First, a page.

As dermatologists, we are highly concerned about the health of your skin, and recommend regular, rigorous monitoring of all moles on the body for skin cancer. This monitoring should include professional skin cancer screenings by a Board Certified Dermatologist and routine self-examinations in between professional ones. The most common warning sign of skin cancer is a visible change on the skin, like a new growth, or a change in an existing lesion or mole. Basal cell carcinoma may appear as a small, smooth, pearly or waxy bump on the face, ears, or neck; or, as a flat, pink/red or brown-colored lesion on the trunk or arms and legs. Squamous cell carcinoma may appear as a firm, red nodule; or as a rough, scaly flat lesion that may itch, bleed, and become crusty. Both basal cell and squamous cell cancers mainly occur on areas of the skin frequently exposed to the sun, but they can occur anywhere, so the entire body must be regularly screened. Basal cell and squamous cell cancers are the less serious types and make up 95% of all skin cancers. Melanoma is the most dangerous form of skin cancer and is the main reason why skin must be so carefully monitored.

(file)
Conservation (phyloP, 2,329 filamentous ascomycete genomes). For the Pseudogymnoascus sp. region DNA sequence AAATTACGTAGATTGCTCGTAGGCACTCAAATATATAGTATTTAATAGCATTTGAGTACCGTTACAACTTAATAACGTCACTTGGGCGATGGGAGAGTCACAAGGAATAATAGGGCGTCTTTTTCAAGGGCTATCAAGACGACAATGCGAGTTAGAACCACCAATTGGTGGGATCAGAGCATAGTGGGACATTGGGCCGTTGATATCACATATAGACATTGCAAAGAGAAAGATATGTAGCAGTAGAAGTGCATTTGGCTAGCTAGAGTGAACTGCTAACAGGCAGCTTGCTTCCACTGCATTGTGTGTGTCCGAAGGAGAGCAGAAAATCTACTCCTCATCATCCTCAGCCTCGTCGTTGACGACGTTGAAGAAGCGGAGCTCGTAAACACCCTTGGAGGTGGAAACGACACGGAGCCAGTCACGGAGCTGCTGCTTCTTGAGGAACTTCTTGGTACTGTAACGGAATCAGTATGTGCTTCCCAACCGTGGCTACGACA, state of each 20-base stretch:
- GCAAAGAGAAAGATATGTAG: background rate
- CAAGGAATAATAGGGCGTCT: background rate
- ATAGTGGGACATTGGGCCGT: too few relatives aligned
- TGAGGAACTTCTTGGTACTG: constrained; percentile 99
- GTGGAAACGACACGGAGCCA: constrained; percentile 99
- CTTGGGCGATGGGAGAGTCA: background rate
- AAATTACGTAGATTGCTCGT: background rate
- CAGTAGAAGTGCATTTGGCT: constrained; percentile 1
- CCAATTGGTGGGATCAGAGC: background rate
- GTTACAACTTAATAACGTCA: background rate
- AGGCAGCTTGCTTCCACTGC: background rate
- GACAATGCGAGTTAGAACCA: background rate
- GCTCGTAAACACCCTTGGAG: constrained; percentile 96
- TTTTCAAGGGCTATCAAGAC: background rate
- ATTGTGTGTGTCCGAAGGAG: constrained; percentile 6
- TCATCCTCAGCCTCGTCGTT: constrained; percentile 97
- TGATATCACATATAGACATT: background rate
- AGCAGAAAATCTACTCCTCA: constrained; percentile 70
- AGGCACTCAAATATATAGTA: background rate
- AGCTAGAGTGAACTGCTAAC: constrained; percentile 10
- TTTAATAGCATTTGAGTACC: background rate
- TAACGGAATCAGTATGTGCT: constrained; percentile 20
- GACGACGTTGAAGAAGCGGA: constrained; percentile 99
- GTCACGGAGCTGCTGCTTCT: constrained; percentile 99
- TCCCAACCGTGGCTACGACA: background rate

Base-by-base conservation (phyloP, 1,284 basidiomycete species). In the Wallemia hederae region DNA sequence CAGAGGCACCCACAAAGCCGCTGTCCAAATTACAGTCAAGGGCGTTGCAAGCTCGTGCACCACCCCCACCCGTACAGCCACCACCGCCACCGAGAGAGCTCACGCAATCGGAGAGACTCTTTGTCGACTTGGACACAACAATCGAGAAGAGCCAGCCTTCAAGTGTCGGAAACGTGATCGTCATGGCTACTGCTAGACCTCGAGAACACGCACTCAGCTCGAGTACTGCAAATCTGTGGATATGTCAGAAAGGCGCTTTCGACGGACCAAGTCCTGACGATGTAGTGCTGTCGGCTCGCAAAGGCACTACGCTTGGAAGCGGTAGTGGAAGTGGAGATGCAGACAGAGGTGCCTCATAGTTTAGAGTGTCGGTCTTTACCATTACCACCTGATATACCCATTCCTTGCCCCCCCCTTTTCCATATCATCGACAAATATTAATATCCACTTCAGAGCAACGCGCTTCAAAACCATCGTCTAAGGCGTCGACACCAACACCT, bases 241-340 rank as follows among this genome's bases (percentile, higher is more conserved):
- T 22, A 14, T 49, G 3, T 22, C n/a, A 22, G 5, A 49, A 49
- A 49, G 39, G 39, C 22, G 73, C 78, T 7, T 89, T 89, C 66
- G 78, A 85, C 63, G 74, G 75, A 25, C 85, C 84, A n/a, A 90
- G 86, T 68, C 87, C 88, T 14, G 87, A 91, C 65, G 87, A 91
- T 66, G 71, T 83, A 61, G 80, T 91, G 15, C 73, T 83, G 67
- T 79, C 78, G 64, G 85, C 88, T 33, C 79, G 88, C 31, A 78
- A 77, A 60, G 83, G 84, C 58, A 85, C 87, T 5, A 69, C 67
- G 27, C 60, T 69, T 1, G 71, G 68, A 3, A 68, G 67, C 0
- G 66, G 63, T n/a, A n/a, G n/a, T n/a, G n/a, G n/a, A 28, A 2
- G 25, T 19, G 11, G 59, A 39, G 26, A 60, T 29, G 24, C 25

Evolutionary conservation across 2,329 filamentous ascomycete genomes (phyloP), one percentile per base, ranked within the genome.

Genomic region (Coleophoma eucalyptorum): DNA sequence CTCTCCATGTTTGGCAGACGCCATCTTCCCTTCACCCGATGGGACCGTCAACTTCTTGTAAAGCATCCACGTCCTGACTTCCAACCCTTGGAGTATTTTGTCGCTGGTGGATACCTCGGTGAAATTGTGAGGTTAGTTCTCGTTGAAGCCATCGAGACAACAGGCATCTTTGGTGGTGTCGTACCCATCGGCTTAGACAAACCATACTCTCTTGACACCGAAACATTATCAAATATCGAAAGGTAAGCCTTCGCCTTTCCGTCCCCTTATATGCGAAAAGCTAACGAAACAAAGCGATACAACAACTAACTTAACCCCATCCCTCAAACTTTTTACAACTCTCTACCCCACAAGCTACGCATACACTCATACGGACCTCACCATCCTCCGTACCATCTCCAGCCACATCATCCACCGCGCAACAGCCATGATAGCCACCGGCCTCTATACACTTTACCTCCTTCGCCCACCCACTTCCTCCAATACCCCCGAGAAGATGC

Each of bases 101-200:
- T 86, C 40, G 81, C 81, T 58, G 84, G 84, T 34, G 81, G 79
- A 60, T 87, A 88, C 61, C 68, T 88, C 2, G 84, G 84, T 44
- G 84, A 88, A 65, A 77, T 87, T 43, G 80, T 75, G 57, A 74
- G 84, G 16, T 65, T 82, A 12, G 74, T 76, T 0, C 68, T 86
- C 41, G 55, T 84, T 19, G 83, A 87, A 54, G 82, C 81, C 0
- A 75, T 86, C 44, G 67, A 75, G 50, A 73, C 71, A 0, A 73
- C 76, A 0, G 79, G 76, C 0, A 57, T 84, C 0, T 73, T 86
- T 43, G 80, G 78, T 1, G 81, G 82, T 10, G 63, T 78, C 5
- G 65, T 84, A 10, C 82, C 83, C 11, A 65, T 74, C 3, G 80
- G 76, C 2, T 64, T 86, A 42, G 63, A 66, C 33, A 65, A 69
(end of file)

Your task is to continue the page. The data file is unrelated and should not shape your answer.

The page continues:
When examining moles (all over the skin, including between the fingers and toes and on the back) look for:
A. Asymmetry—one half does not match the other
B. Border—edges are ragged or blurred
C. Color—uneven shades of brown, black, tan, red, white or blue
D. Diameter—a change in size (usually greater than 6mm, about the size of a pencil’s eraser)
If a lesion on your skin has changed visibly or meets any of these criteria, it must be checked by your dermatologist.
As for removal of moles for cosmetic reasons, there are several methods available, including chemical treatment and excision. A consultation with the dermatologist will determine what method is appropriate for you.